I figured it would be pretty lame to back out so I started fumbling through one of the songs I had been working on from the guitar books.

When I was halfway though the song I glanced over at the guy and he was just staring at me with this look of horror on his face. I stopped playing and the guy said, “My God, that was so bad I couldn’t even tell what song it was! What do you think you are doing kid? I’ve got to ask because you sure ain’t playing that guitar. That was bad enough to hurt my feelings!”

I threw my arms in the air in exasperation. “That’s the problem, the books don’t make any sense! I keep trying to play these songs and everything comes out sounding like garbage. Man, this just sucks!” I told him about all of the trouble I was having. Then I pulled one of the tab sheets from my guitar case and handed it to him.

“Oh, that book! No wonder you’re so confused. These guys treat everything measure by measure and never tell you how anything works.” He crumpled up the piece of paper in his big claw like hand and threw it back into my guitar case. “Tune up, kid and let me show you how it works.”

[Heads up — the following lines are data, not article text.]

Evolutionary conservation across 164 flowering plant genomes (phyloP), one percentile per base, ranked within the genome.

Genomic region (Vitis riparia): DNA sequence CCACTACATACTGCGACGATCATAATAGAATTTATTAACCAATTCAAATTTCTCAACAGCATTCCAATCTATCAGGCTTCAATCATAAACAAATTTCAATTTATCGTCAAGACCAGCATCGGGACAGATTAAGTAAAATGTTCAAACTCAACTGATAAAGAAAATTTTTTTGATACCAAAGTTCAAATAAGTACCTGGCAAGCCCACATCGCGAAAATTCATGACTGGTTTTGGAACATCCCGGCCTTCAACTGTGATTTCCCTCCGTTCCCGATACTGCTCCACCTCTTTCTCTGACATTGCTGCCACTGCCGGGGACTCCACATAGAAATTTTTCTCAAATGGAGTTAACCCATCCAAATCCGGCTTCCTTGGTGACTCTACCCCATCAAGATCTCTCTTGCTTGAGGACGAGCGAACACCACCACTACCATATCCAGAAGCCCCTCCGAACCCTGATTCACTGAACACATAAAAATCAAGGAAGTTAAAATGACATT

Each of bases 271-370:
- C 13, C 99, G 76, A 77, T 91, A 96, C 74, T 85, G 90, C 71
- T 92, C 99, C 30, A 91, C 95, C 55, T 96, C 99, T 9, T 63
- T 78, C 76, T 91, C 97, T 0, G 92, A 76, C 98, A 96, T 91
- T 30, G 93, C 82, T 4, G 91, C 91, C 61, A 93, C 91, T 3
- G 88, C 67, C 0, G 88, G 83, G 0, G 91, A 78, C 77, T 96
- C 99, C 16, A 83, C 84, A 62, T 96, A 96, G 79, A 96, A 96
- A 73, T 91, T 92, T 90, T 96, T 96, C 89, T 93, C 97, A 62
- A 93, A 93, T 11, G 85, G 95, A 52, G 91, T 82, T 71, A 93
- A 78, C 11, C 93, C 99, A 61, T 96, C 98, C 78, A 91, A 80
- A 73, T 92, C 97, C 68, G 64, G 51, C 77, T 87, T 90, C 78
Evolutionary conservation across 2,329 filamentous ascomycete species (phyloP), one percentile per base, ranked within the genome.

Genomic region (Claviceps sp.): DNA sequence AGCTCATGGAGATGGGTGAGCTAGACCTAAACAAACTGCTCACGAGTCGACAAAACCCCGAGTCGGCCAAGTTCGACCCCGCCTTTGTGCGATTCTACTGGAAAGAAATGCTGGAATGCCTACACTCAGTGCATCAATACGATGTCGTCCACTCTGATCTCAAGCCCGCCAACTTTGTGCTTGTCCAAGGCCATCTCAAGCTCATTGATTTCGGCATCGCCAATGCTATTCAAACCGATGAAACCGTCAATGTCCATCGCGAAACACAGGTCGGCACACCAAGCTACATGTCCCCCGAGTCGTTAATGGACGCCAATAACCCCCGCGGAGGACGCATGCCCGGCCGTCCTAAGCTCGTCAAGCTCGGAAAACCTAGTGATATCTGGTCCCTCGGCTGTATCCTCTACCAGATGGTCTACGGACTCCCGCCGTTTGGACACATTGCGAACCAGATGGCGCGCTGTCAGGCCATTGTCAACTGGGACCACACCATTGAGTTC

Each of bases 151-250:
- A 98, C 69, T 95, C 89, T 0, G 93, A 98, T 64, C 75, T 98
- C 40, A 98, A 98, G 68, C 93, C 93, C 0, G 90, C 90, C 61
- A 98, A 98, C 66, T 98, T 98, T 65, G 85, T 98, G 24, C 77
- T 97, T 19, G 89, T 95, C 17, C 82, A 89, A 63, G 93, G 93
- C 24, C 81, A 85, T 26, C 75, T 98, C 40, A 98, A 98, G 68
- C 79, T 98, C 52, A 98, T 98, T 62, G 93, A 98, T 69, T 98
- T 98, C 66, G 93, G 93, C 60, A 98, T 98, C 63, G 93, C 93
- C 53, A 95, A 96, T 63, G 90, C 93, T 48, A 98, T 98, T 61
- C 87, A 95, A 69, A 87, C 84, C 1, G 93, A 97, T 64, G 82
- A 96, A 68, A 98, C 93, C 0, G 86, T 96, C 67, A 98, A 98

We went over the basics together. Play a simple rhythm and sing. Then start messing with the rhythm. He taught me the chord progression to Coffee Blues and My Creole Belle and had me play rhythm while he messed around with the melody.

“Your alternating bass goes through it all the time. Start working on that and always try to make your first bass note the same as the name of the chord you are playing. If it’s a C chord your first bass note should be a C. The second bass note ought to be a five, you know what that is?”

I shook my head and he rolled his eyes and muttered something about books.

D chord variations“You’ll figure out the five later on. Right now your best bet is to just mess with it and go with what feels right. When you can play the rhythm start moving your fingers around inside the chord form. Play me a D chord. Good, now take your pinky and put it on the first string at the fifth fret and hold on to that D chord. Don’t look at me like that. I know it’s a reach. Now strum that and then lift your pinky off the first string so the ‘normal’ D chord rings out. ”

“Hey, that sounds pretty cool!”

“Yeah, yeah, yeah. Now go back to your plain old D chord. Take your ring finger on the second string at the third fret and flatten it out so that you are hitting the first string too. Strum that, and then move your ring finger so it’s just hitting the second string. Now the whole time your middle finger is still on the first string at the second fret, right? Strum that regular D chord and then lift up your middle finger so the first string is open.”